posted by Jeff | 3:42 PM |
 

All right, a comment or two on the gassing of the Kurds issue. In comments below, Tom questioned the Times piece by Pelletiere:

OK, a careful reading of the Pelletiere article in the NYTimes is required. Basically, he says that the question of whether the Kurds were gassed by the Iraqis at Halabja is in dispute. Well, whatever. There were numerous (many? several?) other gassing incidents that do not seem to be in dispute. Thus, Pelletiere is trying to trick his readers into drawing a conclusion he does not himself present, namely "that Saddam didn't gas the Kurds." Very clever, but of course, you see right through it.



In dispute are two gassings. The first happened during the Iran-Iraq war and the second afterward. While Tom’s sources don’t seriously refute the assertion of the first claim—that it may well have been Iran who were doing the gassing, and aiming not at Kurds but Iraqis—they ably do so with the second. Actually, everyone involved cites sources I don’t have access to, but reading through Pelletiere’s arguments and then Edward Mortimer’s rebuttal inclines me to agree with Mortimer. Furthermore, there’s a Human Rights Watch report that agrees with Mortimer. You can read a nice exchange Pelletiere and Mortimer here, and the Human Rights Watch report here.

Of course, Pelletiere’s weak argument doesn’t excuse the President’s lies. Tom, care to rebut those?

posted by Jeff | 11:16 AM |


Monday, February 03, 2003  

So much blogging to do, so little time...

Well, I should be addressing Listening's charges about the gassing of the Kurds (comments below), but.

Instead, my thoughts, like everyone else's in America, are inspired by the Columbia disaster. In particular, I was (and remain) amazed by the media’s response. Of the 19 stories run by NPR this morning, 12 were about the shuttle. In the national section of the New York Times, 23 of 34 stories were about the disaster. The Post was relatively restrained, with just over half its national section articles (12 of 21) about Columbia-related news. And this is on the third day after the tragedy. In fact, since 6 am Saturday (West Coast time), pretty much the only news—and on Saturday, the only programming, was about the accident.

Already there are debates about whether this is 1) overkill, or 2) the proper respect and interest in a major news story. And naturally, I fall on one side of the debate. But leaving aside that debate—because in the end it’s a matter of degree; everyone agrees that it was a tragedy—I’m interested in what it says about the media feedback loop.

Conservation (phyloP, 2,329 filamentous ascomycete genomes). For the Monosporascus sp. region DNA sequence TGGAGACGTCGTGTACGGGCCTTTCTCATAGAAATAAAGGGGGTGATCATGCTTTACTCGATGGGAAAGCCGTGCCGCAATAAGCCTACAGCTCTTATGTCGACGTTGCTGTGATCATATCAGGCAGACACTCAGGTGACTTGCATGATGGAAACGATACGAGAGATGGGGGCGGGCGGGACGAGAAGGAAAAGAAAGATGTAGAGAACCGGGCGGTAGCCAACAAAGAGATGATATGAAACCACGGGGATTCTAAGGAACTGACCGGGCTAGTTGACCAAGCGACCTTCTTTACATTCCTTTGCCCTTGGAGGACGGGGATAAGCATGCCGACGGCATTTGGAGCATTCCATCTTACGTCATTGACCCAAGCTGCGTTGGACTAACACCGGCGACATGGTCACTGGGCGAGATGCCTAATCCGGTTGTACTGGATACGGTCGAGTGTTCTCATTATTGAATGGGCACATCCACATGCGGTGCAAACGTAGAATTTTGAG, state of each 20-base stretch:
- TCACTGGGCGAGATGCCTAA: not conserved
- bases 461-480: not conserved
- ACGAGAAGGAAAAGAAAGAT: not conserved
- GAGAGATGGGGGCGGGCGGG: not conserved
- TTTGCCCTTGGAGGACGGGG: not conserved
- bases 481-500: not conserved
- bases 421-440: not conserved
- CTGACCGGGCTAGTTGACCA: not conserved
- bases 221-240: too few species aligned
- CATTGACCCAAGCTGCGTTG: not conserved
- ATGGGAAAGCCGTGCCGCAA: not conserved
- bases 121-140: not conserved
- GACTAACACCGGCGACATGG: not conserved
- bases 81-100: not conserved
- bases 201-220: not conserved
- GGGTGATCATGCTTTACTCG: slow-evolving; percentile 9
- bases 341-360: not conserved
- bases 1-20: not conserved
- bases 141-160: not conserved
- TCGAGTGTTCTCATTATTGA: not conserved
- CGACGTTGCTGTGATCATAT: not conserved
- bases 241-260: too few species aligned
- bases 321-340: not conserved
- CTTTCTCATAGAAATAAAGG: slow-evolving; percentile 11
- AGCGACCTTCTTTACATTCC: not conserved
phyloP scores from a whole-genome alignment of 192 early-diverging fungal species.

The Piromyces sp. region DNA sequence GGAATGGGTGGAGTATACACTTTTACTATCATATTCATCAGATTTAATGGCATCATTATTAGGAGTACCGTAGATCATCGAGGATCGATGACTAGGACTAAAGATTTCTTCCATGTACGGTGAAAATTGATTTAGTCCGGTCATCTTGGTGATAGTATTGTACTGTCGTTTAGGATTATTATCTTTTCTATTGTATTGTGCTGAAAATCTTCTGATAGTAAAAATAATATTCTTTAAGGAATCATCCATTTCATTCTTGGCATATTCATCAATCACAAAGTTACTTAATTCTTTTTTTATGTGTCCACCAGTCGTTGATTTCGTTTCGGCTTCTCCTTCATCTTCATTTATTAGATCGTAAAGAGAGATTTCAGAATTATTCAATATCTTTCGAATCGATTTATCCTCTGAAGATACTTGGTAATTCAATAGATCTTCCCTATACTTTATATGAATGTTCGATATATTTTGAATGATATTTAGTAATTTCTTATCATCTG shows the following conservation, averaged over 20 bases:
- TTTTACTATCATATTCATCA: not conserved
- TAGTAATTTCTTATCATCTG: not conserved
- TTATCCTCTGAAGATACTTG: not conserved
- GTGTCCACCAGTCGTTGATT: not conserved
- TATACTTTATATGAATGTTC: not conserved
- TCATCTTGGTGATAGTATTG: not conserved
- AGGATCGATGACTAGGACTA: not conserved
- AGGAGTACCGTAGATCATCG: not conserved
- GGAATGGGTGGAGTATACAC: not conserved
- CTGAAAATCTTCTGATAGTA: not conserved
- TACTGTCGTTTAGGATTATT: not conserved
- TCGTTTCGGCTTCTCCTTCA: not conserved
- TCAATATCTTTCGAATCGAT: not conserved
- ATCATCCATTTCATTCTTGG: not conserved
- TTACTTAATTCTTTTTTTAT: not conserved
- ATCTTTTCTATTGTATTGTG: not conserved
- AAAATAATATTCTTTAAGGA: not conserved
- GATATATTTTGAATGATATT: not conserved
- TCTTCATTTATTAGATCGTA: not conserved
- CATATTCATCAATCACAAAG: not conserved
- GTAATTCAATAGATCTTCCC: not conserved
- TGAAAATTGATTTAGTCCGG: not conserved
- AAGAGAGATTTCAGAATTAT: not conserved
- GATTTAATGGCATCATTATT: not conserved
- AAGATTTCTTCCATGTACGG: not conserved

When the accident first happened, there was no question but that this story would dominate the news. After some relatively short hours, though, the “news” was already out there. There was so little: “the Columbia has crashed, we don’t know why.” Corollary stories—descriptions about the accident, the few facts that were known about systems problems, and of course, biographies of the astronauts—also filled a 10-minute news spot. Thus it was that no matter what medium you turned to, you got this information, looped, with additional commentary by people more or less distant to the accident.

And yet the media continued to cover the story. Even in the absence of anything to actually report, the only stories available were the same improvisations on these now well-established themes. About midday yesterday, I began to wonder at what point does this kind of moment begin feeding itself. At a certain point, long after the news has been reported but while the story is still being covered, a news agency might wonder about breaking off coverage. Would they dare? Would there be charges of insensitivity?

And, because the force of the story has become so great, at what point does the media begin to create the size of the story by its coverage? There’s a tipping point in every news story—witness the Trent Lott comment—or not. I’d be willing to bet that the number of NASA-related stories in all of 2002 were fewer than those on Saturday. In today’s paper, NASA’s getting huge scrutiny. Legislation will result as a reaction to the news. Not to the disaster—if the media hadn’t covered this story much, NASA wouldn’t have been on a single lawmaker’s docket. On the other side, what major news stories are floating out there on the wrong side of the tipping point? Stories that, if told, might have enormous effect.